Mattel’s new doll, nicknamed “Stasi Barbie”Article published on 03/10/2015 - New technologies - Leisures
Recently presented in Germany, the prototype of the future Hello Barbie is already controversial. Nicknamed “Stasi Barbie”, Mattel’s new connected doll could soon know more about children than their own parents.
What are the limits to give to connected objects in everyday life? Whilst it is still difficult to answer this question, the toy manufacturer, Mattel, has just defined some characteristics in its sector. Having recently presented its future doll, named Hello Barbie, in Germany, the company finds itself faced with a controversy concerning the connectivity properties of its prototype.
Nicknamed “Stasi Barbie”, in reference to the ex-RDA intelligence services, the doll wanted to keep up with the times and become a connected object in its own right. Thus, it has a microphone and voice recognition system to respond to the children. Nothing dangerous up to there, as this type of system is integrated into many interactive games. However, Mattel has given its doll an artificial intelligence similar to Siri, developed for Apple products. As noted in the article in the German newspaper, Stern, Hello Barbie doesn’t only talk to the children, it records them constantly.
Optimise Barbie and sales
Once the doll recognises a familiar voice, it starts recording and sends the data, via its Wi-fi connection to Mattel’s servers. This data collection is presented by the company as a way for Barbie to better know the child playing with her, to personalise its responses and to constantly evolve. She remembers what has been said and provides appropriate responses. In the video above, the presenter asks the doll what she could do later. Hello Barbie answers:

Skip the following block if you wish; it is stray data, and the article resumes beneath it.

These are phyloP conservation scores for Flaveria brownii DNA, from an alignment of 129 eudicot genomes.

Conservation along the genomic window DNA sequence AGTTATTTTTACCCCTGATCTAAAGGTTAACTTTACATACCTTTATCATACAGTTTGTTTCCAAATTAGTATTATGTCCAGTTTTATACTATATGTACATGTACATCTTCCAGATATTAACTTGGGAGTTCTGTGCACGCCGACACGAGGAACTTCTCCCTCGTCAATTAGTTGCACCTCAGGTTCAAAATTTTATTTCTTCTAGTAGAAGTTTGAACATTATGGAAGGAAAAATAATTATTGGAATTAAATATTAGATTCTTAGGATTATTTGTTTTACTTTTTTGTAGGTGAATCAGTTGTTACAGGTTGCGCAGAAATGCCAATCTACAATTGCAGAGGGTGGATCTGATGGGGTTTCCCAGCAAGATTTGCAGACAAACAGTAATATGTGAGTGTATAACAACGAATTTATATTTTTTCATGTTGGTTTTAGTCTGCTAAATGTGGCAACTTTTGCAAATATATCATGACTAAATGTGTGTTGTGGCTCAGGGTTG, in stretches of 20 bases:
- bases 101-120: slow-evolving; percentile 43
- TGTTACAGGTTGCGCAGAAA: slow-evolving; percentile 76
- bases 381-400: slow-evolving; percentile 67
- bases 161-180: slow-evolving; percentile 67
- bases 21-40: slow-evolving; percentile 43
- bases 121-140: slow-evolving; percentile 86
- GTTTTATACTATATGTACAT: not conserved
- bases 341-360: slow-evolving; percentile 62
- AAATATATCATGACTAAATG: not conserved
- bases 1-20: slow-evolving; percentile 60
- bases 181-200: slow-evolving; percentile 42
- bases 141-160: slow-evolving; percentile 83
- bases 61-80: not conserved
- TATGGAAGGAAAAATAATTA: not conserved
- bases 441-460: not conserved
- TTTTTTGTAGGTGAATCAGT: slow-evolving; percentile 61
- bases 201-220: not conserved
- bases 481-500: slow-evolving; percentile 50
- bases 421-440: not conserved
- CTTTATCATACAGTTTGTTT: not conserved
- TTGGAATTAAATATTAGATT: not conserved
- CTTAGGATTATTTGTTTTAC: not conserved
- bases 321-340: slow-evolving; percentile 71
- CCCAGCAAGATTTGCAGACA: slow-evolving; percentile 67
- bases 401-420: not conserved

"Well, you told me you like being on a stage. So, maybe a dancer or a politician. Or what about a dancing politician ? I always say, anything is possible".
But behind this personalisation of the relationship between Barbie and the child, other uses for the constantly collected data are possible. The child’s profile created from the information confided or said to the doll is a gold mine for Mattel. By having Hello Barbies in numerous households, the company would have a database to better know its young clients and create new models inspired by the desires of consumers under 10 years of age. For the moment, no release date has been announced by the American company, if it maintains its production.
*Photo from the video